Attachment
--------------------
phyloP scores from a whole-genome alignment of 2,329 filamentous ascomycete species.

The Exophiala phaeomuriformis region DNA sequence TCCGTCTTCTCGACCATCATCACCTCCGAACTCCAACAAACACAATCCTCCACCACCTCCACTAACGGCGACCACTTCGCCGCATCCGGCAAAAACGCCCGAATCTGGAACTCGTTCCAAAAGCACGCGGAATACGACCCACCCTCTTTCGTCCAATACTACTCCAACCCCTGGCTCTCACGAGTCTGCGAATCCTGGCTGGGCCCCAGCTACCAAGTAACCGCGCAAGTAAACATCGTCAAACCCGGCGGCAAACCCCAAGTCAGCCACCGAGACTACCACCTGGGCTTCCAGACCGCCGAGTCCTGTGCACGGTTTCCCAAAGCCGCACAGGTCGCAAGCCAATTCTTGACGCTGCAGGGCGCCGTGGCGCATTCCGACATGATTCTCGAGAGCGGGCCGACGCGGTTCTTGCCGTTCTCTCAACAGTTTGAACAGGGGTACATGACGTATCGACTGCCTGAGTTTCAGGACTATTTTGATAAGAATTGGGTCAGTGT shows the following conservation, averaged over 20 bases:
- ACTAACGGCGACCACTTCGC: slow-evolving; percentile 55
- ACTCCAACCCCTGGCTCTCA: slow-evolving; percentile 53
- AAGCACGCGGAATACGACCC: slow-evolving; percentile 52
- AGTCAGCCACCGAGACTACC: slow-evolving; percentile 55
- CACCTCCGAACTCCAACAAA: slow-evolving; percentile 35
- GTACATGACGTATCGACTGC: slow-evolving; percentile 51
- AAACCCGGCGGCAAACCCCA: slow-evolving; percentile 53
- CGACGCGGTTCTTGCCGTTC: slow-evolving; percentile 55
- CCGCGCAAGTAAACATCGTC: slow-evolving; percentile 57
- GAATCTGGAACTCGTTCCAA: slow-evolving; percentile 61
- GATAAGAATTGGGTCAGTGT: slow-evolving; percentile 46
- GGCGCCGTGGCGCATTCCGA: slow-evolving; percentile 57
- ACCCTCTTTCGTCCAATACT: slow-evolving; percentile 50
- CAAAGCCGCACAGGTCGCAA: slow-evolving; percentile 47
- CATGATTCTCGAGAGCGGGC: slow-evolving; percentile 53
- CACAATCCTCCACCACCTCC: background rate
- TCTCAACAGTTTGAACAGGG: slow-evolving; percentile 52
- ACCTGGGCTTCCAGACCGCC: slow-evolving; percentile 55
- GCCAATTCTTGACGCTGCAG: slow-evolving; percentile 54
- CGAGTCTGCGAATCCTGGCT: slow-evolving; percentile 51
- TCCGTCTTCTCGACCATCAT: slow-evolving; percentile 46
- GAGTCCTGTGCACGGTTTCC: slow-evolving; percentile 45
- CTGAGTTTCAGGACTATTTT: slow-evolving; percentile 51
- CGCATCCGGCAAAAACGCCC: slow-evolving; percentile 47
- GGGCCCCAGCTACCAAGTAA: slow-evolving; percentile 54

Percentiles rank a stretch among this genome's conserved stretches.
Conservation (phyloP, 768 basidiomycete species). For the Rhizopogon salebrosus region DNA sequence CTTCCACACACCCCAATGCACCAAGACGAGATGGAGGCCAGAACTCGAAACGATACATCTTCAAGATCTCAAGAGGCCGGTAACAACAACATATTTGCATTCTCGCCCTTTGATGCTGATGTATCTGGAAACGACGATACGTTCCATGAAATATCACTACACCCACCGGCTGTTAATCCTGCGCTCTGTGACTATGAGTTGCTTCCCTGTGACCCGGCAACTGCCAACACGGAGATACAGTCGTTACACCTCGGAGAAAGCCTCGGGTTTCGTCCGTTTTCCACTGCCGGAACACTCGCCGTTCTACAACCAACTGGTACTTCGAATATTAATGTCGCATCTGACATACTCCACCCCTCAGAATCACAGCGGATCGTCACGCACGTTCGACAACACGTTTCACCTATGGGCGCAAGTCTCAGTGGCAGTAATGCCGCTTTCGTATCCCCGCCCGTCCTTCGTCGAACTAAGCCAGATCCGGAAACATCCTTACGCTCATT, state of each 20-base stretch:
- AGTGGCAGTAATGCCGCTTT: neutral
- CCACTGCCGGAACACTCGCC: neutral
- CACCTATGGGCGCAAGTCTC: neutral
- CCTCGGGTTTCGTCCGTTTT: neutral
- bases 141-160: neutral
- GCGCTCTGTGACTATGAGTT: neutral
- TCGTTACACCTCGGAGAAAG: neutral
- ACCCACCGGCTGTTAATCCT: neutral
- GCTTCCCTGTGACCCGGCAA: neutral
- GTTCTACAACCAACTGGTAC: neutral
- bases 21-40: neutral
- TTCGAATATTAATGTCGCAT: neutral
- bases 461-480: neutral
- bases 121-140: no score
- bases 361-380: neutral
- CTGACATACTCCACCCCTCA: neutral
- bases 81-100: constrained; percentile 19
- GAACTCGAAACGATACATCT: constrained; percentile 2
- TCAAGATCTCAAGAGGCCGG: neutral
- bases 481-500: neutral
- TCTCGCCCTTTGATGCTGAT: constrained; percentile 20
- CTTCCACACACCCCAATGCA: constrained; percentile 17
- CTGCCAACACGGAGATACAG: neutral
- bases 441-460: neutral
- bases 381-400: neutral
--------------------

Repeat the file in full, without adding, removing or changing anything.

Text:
phyloP scores from a whole-genome alignment of 2,329 filamentous ascomycete species.

The Exophiala phaeomuriformis region DNA sequence TCCGTCTTCTCGACCATCATCACCTCCGAACTCCAACAAACACAATCCTCCACCACCTCCACTAACGGCGACCACTTCGCCGCATCCGGCAAAAACGCCCGAATCTGGAACTCGTTCCAAAAGCACGCGGAATACGACCCACCCTCTTTCGTCCAATACTACTCCAACCCCTGGCTCTCACGAGTCTGCGAATCCTGGCTGGGCCCCAGCTACCAAGTAACCGCGCAAGTAAACATCGTCAAACCCGGCGGCAAACCCCAAGTCAGCCACCGAGACTACCACCTGGGCTTCCAGACCGCCGAGTCCTGTGCACGGTTTCCCAAAGCCGCACAGGTCGCAAGCCAATTCTTGACGCTGCAGGGCGCCGTGGCGCATTCCGACATGATTCTCGAGAGCGGGCCGACGCGGTTCTTGCCGTTCTCTCAACAGTTTGAACAGGGGTACATGACGTATCGACTGCCTGAGTTTCAGGACTATTTTGATAAGAATTGGGTCAGTGT shows the following conservation, averaged over 20 bases:
- ACTAACGGCGACCACTTCGC: slow-evolving; percentile 55
- ACTCCAACCCCTGGCTCTCA: slow-evolving; percentile 53
- AAGCACGCGGAATACGACCC: slow-evolving; percentile 52
- AGTCAGCCACCGAGACTACC: slow-evolving; percentile 55
- CACCTCCGAACTCCAACAAA: slow-evolving; percentile 35
- GTACATGACGTATCGACTGC: slow-evolving; percentile 51
- AAACCCGGCGGCAAACCCCA: slow-evolving; percentile 53
- CGACGCGGTTCTTGCCGTTC: slow-evolving; percentile 55
- CCGCGCAAGTAAACATCGTC: slow-evolving; percentile 57
- GAATCTGGAACTCGTTCCAA: slow-evolving; percentile 61
- GATAAGAATTGGGTCAGTGT: slow-evolving; percentile 46
- GGCGCCGTGGCGCATTCCGA: slow-evolving; percentile 57
- ACCCTCTTTCGTCCAATACT: slow-evolving; percentile 50
- CAAAGCCGCACAGGTCGCAA: slow-evolving; percentile 47
- CATGATTCTCGAGAGCGGGC: slow-evolving; percentile 53
- CACAATCCTCCACCACCTCC: background rate
- TCTCAACAGTTTGAACAGGG: slow-evolving; percentile 52
- ACCTGGGCTTCCAGACCGCC: slow-evolving; percentile 55
- GCCAATTCTTGACGCTGCAG: slow-evolving; percentile 54
- CGAGTCTGCGAATCCTGGCT: slow-evolving; percentile 51
- TCCGTCTTCTCGACCATCAT: slow-evolving; percentile 46
- GAGTCCTGTGCACGGTTTCC: slow-evolving; percentile 45
- CTGAGTTTCAGGACTATTTT: slow-evolving; percentile 51
- CGCATCCGGCAAAAACGCCC: slow-evolving; percentile 47
- GGGCCCCAGCTACCAAGTAA: slow-evolving; percentile 54

Percentiles rank a stretch among this genome's conserved stretches.
Conservation (phyloP, 768 basidiomycete species). For the Rhizopogon salebrosus region DNA sequence CTTCCACACACCCCAATGCACCAAGACGAGATGGAGGCCAGAACTCGAAACGATACATCTTCAAGATCTCAAGAGGCCGGTAACAACAACATATTTGCATTCTCGCCCTTTGATGCTGATGTATCTGGAAACGACGATACGTTCCATGAAATATCACTACACCCACCGGCTGTTAATCCTGCGCTCTGTGACTATGAGTTGCTTCCCTGTGACCCGGCAACTGCCAACACGGAGATACAGTCGTTACACCTCGGAGAAAGCCTCGGGTTTCGTCCGTTTTCCACTGCCGGAACACTCGCCGTTCTACAACCAACTGGTACTTCGAATATTAATGTCGCATCTGACATACTCCACCCCTCAGAATCACAGCGGATCGTCACGCACGTTCGACAACACGTTTCACCTATGGGCGCAAGTCTCAGTGGCAGTAATGCCGCTTTCGTATCCCCGCCCGTCCTTCGTCGAACTAAGCCAGATCCGGAAACATCCTTACGCTCATT, state of each 20-base stretch:
- AGTGGCAGTAATGCCGCTTT: neutral
- CCACTGCCGGAACACTCGCC: neutral
- CACCTATGGGCGCAAGTCTC: neutral
- CCTCGGGTTTCGTCCGTTTT: neutral
- bases 141-160: neutral
- GCGCTCTGTGACTATGAGTT: neutral
- TCGTTACACCTCGGAGAAAG: neutral
- ACCCACCGGCTGTTAATCCT: neutral
- GCTTCCCTGTGACCCGGCAA: neutral
- GTTCTACAACCAACTGGTAC: neutral
- bases 21-40: neutral
- TTCGAATATTAATGTCGCAT: neutral
- bases 461-480: neutral
- bases 121-140: no score
- bases 361-380: neutral
- CTGACATACTCCACCCCTCA: neutral
- bases 81-100: constrained; percentile 19
- GAACTCGAAACGATACATCT: constrained; percentile 2
- TCAAGATCTCAAGAGGCCGG: neutral
- bases 481-500: neutral
- TCTCGCCCTTTGATGCTGAT: constrained; percentile 20
- CTTCCACACACCCCAATGCA: constrained; percentile 17
- CTGCCAACACGGAGATACAG: neutral
- bases 441-460: neutral
- bases 381-400: neutral